Finally, longevity is a driving factor in decisions to send robots and probes to do our work. Human missions beyond a week or so become prohibitively expensive and difficult due to a number of factors, not least transporting enough food and oxygen to keep the participants alive for the duration. There are also the physical implications of extended periods in a low gravity environment and the psychological effects of being stuck with the same people in cramped conditions for too long. Robotic craft would not suffer from the latter problem, and the former is solved more easily by using long-lasting energy sources.

The longest amount of time spent in space (consecutively) by a human is 437 days, by Mir cosmonaut Valeriy Polyakov from 1994 to 1995. Compare this to the Opportunity rover which has been in operation on Mars for almost seven years, blasting its original design specification of 3 months to dust. Even this pales next to Voyager 2, who has been operating continuously for 33 years and is expected to continue sending us data until at least 2025, more than forty years after its launch.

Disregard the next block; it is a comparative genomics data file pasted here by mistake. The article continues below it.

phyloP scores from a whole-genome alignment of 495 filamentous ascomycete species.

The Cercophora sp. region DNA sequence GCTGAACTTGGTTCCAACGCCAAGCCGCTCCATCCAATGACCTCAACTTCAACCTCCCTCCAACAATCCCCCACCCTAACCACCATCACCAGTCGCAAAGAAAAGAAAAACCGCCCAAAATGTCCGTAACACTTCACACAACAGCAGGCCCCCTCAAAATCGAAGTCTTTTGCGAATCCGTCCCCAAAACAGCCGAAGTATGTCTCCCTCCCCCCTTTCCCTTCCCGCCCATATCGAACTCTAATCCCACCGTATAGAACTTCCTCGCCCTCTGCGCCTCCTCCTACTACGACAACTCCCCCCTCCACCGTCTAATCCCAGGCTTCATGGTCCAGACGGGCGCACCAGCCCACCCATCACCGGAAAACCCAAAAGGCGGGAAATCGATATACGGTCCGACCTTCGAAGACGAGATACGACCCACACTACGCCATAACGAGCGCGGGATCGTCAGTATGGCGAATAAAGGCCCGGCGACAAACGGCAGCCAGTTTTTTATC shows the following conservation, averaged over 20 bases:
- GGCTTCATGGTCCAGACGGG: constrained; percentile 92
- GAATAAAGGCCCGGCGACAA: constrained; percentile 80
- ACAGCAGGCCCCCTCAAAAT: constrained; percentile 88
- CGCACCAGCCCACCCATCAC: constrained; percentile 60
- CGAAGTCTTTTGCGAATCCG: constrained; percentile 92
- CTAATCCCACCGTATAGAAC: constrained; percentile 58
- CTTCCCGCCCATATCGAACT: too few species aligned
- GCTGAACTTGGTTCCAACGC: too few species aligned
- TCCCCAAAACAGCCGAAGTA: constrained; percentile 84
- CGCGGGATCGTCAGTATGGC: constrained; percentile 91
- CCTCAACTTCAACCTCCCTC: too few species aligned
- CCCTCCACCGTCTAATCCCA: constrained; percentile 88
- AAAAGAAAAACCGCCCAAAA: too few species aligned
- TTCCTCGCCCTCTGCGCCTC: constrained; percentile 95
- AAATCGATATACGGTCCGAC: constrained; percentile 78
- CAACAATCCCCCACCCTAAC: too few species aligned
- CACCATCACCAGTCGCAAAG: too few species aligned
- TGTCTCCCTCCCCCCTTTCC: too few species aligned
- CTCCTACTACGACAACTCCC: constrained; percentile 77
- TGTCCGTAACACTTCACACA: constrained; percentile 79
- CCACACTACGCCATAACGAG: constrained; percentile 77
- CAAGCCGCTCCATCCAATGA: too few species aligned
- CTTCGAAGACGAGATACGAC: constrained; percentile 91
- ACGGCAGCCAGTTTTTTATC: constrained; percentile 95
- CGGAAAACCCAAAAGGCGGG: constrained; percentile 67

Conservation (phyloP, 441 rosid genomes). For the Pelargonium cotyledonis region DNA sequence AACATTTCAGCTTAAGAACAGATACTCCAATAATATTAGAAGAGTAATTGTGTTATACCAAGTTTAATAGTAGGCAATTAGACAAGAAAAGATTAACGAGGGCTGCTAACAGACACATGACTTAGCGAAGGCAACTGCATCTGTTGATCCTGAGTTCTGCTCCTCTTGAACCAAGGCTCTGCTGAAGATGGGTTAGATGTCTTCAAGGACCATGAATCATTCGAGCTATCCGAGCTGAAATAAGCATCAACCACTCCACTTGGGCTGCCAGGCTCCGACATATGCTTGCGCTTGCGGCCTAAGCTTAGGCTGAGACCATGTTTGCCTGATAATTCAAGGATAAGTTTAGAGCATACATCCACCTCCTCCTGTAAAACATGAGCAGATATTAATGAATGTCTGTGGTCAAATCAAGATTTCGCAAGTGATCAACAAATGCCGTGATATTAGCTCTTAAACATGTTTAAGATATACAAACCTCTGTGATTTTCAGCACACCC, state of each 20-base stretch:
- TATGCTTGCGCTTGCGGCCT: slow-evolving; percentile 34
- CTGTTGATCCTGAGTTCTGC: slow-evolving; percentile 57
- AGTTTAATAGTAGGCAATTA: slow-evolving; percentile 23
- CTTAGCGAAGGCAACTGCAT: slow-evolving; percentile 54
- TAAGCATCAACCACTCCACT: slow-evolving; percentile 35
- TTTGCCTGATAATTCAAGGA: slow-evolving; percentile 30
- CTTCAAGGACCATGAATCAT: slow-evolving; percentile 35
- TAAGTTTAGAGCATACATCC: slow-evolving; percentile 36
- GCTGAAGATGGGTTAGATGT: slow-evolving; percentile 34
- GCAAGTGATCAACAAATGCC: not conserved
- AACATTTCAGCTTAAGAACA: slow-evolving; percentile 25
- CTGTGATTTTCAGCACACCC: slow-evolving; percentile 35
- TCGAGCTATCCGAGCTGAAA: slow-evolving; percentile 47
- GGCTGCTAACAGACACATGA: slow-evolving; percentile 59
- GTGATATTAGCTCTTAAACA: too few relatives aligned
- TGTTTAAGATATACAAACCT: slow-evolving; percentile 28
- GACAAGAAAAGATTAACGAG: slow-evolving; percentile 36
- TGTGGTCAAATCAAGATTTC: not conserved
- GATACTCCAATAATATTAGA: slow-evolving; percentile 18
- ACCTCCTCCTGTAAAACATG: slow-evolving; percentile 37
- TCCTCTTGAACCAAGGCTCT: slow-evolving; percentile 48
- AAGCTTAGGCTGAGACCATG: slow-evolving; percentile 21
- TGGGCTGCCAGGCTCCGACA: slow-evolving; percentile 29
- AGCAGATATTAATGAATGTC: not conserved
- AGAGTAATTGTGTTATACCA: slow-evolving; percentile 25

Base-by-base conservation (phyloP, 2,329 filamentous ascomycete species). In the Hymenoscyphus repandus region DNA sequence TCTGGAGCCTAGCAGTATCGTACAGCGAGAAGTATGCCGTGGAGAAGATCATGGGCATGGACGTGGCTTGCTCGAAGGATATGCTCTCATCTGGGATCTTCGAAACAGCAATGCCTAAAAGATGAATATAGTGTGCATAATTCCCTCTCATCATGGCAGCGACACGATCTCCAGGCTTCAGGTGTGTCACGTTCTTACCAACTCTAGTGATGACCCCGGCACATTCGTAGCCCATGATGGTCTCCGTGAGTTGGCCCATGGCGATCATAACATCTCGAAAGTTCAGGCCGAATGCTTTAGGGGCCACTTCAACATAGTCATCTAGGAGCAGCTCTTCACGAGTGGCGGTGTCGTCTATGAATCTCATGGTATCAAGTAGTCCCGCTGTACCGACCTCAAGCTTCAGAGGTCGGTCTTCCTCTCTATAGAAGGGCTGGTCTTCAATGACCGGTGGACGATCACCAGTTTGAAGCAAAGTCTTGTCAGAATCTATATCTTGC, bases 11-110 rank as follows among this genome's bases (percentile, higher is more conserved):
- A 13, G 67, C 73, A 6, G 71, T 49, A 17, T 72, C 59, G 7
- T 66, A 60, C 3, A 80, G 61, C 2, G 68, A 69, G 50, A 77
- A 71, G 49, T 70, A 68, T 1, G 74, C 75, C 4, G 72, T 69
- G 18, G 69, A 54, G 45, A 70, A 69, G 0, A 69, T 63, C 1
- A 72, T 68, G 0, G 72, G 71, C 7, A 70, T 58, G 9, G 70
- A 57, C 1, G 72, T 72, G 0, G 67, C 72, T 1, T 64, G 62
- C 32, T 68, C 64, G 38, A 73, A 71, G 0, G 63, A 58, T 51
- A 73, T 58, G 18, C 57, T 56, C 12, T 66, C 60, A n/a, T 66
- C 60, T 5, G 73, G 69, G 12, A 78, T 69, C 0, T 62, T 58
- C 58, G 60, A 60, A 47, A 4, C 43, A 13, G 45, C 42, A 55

Why send humans, then?
There are some things that robots just can't do, and possibly will never be able to. A human geologist on the moon could make inferences from a rock in front of them that a robot could never think of. Humans are far more adaptable than robots- any problems with machines on other bodies have to be solved by humans back on Earth and, with signal lag caused by the distances involved, it may be too late. Humans can make decisions on the spot, come up with imaginative solutions to problems and notice and recognise things of interest outside  their mission specifications. Humans can be trained for a wide variety of applications, but robots are generally built to perform only a limited number of tasks.

There's a human interest element, too: sending living, breathing humans into space captures the public imagination much more than unmanned spacecraft and robots do, and this is a very important part of acquiring funding and support for space missions.